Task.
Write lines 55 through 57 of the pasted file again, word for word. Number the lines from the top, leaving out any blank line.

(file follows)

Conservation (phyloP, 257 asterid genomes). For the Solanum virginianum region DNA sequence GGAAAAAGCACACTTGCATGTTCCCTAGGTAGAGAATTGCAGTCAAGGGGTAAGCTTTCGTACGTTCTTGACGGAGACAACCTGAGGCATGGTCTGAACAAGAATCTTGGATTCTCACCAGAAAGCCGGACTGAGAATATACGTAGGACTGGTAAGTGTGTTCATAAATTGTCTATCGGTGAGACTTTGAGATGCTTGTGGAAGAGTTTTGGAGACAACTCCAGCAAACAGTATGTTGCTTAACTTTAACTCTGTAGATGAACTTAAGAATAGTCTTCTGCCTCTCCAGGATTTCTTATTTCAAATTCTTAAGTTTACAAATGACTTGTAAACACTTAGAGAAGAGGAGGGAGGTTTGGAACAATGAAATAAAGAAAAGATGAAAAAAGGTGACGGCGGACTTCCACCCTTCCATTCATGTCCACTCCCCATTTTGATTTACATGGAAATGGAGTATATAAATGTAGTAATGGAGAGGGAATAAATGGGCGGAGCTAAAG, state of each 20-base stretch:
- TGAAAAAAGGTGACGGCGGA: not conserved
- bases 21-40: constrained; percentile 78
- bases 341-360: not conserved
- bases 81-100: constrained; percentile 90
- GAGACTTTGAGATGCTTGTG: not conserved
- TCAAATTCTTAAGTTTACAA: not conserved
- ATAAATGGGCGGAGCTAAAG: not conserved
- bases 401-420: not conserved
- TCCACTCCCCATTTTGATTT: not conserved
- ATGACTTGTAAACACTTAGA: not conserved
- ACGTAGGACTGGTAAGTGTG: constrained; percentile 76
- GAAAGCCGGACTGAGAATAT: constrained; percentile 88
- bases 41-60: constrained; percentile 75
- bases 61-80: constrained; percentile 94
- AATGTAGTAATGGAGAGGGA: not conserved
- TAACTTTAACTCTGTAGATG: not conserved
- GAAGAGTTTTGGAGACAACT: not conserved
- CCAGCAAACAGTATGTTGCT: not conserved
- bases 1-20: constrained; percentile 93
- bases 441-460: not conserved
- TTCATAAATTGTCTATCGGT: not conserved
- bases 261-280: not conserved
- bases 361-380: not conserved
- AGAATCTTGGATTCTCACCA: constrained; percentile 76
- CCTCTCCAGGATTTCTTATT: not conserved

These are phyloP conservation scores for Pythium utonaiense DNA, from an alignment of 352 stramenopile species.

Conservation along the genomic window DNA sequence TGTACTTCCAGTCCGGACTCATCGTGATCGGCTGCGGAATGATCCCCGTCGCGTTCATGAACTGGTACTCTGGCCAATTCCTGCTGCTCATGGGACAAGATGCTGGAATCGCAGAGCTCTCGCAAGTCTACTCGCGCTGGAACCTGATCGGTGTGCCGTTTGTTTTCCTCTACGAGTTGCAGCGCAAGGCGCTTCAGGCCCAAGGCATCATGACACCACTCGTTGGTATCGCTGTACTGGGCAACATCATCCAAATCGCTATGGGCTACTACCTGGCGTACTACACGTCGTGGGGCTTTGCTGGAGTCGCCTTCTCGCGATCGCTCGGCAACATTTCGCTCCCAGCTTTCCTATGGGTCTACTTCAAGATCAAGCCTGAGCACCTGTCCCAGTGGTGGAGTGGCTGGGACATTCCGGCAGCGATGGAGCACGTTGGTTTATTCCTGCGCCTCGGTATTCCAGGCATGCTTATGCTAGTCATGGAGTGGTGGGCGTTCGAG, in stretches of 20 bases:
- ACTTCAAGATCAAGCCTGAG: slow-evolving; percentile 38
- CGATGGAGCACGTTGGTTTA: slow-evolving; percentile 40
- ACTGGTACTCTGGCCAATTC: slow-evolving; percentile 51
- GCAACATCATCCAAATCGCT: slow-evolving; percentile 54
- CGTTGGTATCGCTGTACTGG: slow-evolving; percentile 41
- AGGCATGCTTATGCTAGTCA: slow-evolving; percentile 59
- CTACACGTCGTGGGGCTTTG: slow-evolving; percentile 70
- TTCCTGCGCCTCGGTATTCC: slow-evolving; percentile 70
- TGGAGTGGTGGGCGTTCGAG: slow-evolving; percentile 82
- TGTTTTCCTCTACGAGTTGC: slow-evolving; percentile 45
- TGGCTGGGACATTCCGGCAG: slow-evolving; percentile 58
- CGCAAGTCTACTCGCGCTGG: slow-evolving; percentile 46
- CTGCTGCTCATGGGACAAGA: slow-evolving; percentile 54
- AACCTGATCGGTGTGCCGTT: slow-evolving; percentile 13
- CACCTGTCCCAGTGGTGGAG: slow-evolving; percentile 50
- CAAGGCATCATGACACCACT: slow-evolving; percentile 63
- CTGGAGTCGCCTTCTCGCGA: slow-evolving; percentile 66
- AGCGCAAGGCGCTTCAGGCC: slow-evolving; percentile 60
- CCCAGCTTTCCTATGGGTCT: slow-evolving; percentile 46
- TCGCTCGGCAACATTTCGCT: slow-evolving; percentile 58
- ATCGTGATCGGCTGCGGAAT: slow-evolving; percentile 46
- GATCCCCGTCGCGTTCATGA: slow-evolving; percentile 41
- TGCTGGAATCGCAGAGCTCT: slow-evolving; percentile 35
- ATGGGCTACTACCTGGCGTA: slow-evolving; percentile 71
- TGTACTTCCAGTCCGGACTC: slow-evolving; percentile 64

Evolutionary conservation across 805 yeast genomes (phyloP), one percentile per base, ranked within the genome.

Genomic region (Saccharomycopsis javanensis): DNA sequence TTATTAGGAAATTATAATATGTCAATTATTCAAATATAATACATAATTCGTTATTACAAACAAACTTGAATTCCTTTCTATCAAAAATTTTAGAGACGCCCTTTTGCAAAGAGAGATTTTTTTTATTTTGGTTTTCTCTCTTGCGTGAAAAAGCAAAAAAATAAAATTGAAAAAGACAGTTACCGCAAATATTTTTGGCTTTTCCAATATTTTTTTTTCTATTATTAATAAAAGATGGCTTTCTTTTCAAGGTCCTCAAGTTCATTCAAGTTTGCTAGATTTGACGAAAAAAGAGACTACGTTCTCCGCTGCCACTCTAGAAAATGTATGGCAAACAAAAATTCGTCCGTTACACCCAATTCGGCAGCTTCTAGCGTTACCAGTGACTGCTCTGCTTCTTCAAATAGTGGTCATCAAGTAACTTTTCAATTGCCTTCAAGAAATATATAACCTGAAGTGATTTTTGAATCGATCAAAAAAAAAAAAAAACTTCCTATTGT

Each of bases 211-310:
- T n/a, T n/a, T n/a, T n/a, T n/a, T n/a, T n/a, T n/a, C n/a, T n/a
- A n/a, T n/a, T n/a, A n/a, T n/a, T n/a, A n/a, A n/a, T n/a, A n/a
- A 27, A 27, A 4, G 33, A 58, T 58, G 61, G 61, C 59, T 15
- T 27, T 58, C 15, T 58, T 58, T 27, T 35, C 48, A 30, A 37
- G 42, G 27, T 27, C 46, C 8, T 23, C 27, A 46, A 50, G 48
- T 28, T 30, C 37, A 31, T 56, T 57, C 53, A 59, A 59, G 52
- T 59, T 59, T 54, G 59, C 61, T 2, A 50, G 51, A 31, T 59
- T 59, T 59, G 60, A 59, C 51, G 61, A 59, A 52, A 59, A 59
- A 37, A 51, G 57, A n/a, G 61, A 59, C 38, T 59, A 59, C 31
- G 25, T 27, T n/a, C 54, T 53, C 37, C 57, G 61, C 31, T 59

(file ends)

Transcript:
Genomic region (Saccharomycopsis javanensis): DNA sequence TTATTAGGAAATTATAATATGTCAATTATTCAAATATAATACATAATTCGTTATTACAAACAAACTTGAATTCCTTTCTATCAAAAATTTTAGAGACGCCCTTTTGCAAAGAGAGATTTTTTTTATTTTGGTTTTCTCTCTTGCGTGAAAAAGCAAAAAAATAAAATTGAAAAAGACAGTTACCGCAAATATTTTTGGCTTTTCCAATATTTTTTTTTCTATTATTAATAAAAGATGGCTTTCTTTTCAAGGTCCTCAAGTTCATTCAAGTTTGCTAGATTTGACGAAAAAAGAGACTACGTTCTCCGCTGCCACTCTAGAAAATGTATGGCAAACAAAAATTCGTCCGTTACACCCAATTCGGCAGCTTCTAGCGTTACCAGTGACTGCTCTGCTTCTTCAAATAGTGGTCATCAAGTAACTTTTCAATTGCCTTCAAGAAATATATAACCTGAAGTGATTTTTGAATCGATCAAAAAAAAAAAAAAACTTCCTATTGT

Each of bases 211-310:
- T n/a, T n/a, T n/a, T n/a, T n/a, T n/a, T n/a, T n/a, C n/a, T n/a